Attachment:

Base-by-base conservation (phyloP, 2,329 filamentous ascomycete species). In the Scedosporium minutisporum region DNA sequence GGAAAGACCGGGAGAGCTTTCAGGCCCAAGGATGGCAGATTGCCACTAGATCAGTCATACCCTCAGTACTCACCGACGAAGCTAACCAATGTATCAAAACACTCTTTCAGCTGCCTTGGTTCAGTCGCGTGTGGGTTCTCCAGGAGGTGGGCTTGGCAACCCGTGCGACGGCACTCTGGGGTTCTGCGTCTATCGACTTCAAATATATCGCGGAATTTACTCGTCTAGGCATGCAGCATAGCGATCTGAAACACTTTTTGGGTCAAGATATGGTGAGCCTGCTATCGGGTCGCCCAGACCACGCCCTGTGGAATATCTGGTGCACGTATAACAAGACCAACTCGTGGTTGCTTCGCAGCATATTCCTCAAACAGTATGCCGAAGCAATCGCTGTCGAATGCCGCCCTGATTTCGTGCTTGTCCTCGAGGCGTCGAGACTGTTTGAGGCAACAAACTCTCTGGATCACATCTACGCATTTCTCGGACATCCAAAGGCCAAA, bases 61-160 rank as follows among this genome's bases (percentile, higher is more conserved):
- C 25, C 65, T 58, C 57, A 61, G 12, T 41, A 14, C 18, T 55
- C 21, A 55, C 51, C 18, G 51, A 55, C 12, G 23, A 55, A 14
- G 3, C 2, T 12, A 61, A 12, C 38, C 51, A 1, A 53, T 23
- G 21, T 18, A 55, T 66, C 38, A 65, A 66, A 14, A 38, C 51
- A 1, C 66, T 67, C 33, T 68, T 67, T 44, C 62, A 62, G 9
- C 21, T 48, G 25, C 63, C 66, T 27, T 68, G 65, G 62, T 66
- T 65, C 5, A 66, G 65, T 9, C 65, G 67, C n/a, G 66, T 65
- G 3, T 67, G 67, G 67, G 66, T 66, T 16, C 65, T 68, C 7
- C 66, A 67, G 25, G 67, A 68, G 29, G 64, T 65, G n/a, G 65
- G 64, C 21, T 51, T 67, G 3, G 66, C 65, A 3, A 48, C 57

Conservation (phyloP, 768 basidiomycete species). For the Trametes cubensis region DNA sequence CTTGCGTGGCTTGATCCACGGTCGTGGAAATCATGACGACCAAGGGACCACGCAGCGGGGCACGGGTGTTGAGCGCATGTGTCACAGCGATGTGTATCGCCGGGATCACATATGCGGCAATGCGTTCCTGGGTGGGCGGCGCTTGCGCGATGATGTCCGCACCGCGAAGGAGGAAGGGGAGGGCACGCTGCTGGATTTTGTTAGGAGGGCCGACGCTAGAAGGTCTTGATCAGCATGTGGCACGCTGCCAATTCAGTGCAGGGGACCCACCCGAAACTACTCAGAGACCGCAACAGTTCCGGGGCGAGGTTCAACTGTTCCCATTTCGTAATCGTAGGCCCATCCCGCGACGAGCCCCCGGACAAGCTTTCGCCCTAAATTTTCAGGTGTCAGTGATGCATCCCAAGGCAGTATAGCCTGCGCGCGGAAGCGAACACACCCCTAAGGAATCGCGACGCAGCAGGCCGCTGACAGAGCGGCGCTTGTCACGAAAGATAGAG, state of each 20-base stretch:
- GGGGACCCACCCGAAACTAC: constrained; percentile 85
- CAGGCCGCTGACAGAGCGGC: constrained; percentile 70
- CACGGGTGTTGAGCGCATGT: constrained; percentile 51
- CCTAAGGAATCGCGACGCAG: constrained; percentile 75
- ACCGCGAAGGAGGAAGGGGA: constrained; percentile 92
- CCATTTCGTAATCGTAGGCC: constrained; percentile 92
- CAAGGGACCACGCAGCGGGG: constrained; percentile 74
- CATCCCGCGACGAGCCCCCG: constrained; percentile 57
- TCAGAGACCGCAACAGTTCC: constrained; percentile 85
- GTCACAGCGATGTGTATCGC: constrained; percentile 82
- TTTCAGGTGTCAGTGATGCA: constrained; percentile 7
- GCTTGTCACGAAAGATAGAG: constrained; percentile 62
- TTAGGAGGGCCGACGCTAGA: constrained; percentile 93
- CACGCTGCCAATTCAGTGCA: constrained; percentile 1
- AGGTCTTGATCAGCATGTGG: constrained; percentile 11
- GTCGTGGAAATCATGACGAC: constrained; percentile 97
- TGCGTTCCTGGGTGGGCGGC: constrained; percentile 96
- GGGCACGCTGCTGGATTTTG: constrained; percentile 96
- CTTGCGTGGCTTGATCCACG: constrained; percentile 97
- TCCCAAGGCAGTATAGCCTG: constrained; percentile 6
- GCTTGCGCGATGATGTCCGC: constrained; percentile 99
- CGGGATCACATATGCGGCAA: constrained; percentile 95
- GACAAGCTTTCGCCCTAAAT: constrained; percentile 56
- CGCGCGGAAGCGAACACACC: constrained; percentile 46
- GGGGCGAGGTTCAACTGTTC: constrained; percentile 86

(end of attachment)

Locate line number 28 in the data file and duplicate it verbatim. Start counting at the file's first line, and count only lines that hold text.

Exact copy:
- GTCGTGGAAATCATGACGAC: constrained; percentile 97